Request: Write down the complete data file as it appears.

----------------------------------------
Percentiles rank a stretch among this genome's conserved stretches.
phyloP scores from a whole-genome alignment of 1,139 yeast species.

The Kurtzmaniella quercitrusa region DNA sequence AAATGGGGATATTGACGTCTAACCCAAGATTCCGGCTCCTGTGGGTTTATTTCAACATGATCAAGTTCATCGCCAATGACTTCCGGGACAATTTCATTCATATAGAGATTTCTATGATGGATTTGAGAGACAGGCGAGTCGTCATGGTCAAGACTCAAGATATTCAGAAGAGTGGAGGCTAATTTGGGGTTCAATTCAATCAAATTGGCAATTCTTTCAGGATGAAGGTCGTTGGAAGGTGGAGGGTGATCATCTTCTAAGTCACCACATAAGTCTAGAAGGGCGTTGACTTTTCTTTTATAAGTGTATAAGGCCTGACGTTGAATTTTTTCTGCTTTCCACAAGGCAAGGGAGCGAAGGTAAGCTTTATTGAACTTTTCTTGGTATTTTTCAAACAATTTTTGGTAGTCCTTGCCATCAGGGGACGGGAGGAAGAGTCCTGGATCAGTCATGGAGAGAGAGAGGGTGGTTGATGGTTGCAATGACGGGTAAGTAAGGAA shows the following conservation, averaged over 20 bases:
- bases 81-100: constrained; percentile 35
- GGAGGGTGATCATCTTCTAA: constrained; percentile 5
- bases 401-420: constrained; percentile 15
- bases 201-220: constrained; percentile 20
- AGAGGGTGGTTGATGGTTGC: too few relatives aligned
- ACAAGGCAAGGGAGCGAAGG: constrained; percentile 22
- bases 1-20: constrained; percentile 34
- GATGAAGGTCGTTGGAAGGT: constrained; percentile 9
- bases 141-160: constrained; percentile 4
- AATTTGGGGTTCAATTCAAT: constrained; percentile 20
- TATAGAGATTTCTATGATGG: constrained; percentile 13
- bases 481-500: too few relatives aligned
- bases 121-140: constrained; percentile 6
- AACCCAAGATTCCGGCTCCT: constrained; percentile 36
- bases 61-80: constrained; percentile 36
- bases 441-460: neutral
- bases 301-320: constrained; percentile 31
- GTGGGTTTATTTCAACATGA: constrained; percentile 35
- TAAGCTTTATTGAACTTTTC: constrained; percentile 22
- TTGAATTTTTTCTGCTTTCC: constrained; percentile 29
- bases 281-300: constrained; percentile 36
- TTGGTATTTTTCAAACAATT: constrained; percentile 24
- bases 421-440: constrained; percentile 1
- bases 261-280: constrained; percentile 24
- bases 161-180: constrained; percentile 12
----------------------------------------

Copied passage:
Percentiles rank a stretch among this genome's conserved stretches.
phyloP scores from a whole-genome alignment of 1,139 yeast species.

The Kurtzmaniella quercitrusa region DNA sequence AAATGGGGATATTGACGTCTAACCCAAGATTCCGGCTCCTGTGGGTTTATTTCAACATGATCAAGTTCATCGCCAATGACTTCCGGGACAATTTCATTCATATAGAGATTTCTATGATGGATTTGAGAGACAGGCGAGTCGTCATGGTCAAGACTCAAGATATTCAGAAGAGTGGAGGCTAATTTGGGGTTCAATTCAATCAAATTGGCAATTCTTTCAGGATGAAGGTCGTTGGAAGGTGGAGGGTGATCATCTTCTAAGTCACCACATAAGTCTAGAAGGGCGTTGACTTTTCTTTTATAAGTGTATAAGGCCTGACGTTGAATTTTTTCTGCTTTCCACAAGGCAAGGGAGCGAAGGTAAGCTTTATTGAACTTTTCTTGGTATTTTTCAAACAATTTTTGGTAGTCCTTGCCATCAGGGGACGGGAGGAAGAGTCCTGGATCAGTCATGGAGAGAGAGAGGGTGGTTGATGGTTGCAATGACGGGTAAGTAAGGAA shows the following conservation, averaged over 20 bases:
- bases 81-100: constrained; percentile 35
- GGAGGGTGATCATCTTCTAA: constrained; percentile 5
- bases 401-420: constrained; percentile 15
- bases 201-220: constrained; percentile 20
- AGAGGGTGGTTGATGGTTGC: too few relatives aligned
- ACAAGGCAAGGGAGCGAAGG: constrained; percentile 22
- bases 1-20: constrained; percentile 34
- GATGAAGGTCGTTGGAAGGT: constrained; percentile 9
- bases 141-160: constrained; percentile 4
- AATTTGGGGTTCAATTCAAT: constrained; percentile 20
- TATAGAGATTTCTATGATGG: constrained; percentile 13
- bases 481-500: too few relatives aligned
- bases 121-140: constrained; percentile 6
- AACCCAAGATTCCGGCTCCT: constrained; percentile 36
- bases 61-80: constrained; percentile 36
- bases 441-460: neutral
- bases 301-320: constrained; percentile 31
- GTGGGTTTATTTCAACATGA: constrained; percentile 35
- TAAGCTTTATTGAACTTTTC: constrained; percentile 22
- TTGAATTTTTTCTGCTTTCC: constrained; percentile 29
- bases 281-300: constrained; percentile 36
- TTGGTATTTTTCAAACAATT: constrained; percentile 24
- bases 421-440: constrained; percentile 1
- bases 261-280: constrained; percentile 24
- bases 161-180: constrained; percentile 12